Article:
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Karla HOWELL, as administratrix of the Estate of Cornelius Pierre Howell, Plaintiff-Appellant, v. NAPHCARE, INC.; Christina Jordan and Pierette Arthur, individually and in their official capacities; Jim Neil, Matthew Collini, and Daniel Erwin, individually and in their official capacities in the Hamilton County Sheriff's Department; Justin Hunt, Defendants-Appellees,
Cornelius Pierre Howell died of a sickle cell crisis while in pretrial custody at the Hamilton County Justice Center on December 9, 2018. Rather than transport a distressed Howell to a local hospital, nurses and jail personnel placed him in a restraint chair and put him in an observation room in the Jail's mental health unit. Howell remained strapped to the chair with minimal observation until jail personnel found him dead approximately four hours later. His Estate sued the nurses, their employer, NaphCare, Inc., the jail personnel, and Hamilton County for, as relevant to this appeal, deliberate indifference to his serious medical needs, excessive force, and failure to train, all in violation of the Fourteenth Amendment. The district court found that none of the Defendants violated Howell's constitutional rights and granted summary judgment. We AFFIRM IN PART, REVERSE IN PART, and REMAND for further proceedings.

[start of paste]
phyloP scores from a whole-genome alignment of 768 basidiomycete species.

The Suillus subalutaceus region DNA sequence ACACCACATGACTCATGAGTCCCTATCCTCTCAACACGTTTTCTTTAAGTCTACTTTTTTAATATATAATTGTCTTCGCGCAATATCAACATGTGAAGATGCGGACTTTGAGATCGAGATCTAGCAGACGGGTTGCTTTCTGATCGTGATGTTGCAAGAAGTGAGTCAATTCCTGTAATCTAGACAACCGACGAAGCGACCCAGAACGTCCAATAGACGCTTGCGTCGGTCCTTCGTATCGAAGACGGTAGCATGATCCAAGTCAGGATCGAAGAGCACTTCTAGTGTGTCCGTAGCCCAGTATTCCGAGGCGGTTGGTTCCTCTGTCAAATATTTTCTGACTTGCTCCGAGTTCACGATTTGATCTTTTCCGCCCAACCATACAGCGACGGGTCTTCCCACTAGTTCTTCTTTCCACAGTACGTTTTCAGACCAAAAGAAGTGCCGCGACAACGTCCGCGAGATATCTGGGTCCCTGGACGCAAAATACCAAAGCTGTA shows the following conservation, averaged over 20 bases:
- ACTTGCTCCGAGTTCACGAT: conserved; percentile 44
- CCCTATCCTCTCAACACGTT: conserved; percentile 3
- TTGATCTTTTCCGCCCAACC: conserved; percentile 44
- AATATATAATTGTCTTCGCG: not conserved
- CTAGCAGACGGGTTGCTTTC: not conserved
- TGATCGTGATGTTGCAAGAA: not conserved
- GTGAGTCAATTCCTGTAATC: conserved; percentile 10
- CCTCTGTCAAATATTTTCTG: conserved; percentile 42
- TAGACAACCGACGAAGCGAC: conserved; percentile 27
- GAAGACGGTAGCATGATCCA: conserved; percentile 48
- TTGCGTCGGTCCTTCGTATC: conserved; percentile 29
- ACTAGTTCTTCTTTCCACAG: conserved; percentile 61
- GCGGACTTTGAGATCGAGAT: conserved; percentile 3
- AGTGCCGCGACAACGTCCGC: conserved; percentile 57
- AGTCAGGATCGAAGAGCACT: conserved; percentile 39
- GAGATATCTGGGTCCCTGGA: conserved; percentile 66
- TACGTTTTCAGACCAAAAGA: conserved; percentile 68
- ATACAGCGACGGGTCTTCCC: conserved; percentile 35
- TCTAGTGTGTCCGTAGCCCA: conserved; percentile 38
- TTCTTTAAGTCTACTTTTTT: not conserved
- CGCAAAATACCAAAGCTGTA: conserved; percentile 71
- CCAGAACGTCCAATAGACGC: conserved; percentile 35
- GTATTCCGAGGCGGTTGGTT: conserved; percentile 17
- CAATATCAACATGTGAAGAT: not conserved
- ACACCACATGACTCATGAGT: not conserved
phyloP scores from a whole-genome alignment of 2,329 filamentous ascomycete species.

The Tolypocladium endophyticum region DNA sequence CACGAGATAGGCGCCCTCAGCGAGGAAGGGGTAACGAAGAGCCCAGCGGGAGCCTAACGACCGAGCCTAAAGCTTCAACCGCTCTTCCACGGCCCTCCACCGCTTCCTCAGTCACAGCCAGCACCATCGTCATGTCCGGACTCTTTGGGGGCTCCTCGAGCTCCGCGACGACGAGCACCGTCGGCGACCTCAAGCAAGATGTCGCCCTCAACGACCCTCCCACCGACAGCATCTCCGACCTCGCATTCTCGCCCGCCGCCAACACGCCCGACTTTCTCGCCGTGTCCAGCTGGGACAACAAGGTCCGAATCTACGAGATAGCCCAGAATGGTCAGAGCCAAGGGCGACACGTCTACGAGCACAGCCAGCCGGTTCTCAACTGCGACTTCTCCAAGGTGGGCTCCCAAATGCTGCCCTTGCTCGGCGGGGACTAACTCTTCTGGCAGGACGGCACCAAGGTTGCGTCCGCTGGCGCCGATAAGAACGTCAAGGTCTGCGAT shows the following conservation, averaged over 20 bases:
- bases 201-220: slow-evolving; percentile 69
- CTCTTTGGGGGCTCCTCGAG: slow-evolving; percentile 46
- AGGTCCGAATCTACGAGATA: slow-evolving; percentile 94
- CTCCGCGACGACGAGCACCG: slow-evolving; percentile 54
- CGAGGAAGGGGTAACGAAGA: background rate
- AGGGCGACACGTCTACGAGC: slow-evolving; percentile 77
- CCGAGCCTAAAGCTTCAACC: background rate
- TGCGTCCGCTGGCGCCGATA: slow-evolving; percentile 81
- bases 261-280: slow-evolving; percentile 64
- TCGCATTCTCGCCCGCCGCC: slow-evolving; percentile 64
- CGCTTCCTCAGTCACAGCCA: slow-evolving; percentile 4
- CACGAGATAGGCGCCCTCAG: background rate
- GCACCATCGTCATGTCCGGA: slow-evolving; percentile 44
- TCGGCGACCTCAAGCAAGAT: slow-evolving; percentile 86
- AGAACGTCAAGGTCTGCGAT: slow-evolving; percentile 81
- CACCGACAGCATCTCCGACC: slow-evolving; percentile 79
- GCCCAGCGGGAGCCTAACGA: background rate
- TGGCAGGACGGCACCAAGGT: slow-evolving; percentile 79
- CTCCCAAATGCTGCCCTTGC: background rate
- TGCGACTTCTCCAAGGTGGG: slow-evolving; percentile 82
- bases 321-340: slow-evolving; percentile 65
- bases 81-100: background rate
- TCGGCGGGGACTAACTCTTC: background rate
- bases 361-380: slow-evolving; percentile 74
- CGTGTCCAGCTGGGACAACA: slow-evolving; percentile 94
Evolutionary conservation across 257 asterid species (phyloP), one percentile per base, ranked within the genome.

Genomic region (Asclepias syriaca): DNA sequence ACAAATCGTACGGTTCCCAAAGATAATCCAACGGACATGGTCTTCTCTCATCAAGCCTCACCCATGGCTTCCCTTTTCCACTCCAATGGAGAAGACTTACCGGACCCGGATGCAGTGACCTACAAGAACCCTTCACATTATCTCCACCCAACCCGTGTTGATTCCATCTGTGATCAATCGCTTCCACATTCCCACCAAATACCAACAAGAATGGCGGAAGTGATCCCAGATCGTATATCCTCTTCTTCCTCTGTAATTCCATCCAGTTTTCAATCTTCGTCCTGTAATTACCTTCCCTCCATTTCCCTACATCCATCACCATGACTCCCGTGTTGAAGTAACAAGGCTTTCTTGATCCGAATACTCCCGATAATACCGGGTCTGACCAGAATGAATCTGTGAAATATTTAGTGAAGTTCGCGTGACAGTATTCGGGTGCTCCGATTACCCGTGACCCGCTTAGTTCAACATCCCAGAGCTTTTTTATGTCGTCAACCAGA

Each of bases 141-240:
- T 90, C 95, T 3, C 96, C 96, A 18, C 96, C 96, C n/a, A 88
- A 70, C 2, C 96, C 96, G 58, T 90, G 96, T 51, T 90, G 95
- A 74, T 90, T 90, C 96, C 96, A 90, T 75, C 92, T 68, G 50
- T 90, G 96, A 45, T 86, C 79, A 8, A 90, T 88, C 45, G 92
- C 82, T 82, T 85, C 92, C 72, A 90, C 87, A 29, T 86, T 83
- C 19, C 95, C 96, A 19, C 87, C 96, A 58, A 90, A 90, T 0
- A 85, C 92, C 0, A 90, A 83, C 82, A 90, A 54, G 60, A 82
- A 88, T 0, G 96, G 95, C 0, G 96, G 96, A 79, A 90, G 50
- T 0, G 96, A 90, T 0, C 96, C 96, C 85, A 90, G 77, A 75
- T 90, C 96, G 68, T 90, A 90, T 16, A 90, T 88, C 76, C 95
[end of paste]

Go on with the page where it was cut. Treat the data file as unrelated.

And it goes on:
A. Factual Background
On December 2, 2018, Cornelius Pierre Howell was arrested and booked at Hamilton County Justice Center (the Jail). Over the course of the next week, Howell received two medical screenings from nurses employed by NaphCare, Inc., a private company that contracts with the Jail to provide medical services. The nurses placed him on the “chronic care list” because of his charted diagnosis of sickle cell disease, and Howell informed them that he typically took Oxycodone for his sickle cell pain, which he stated had worsened during his incarceration.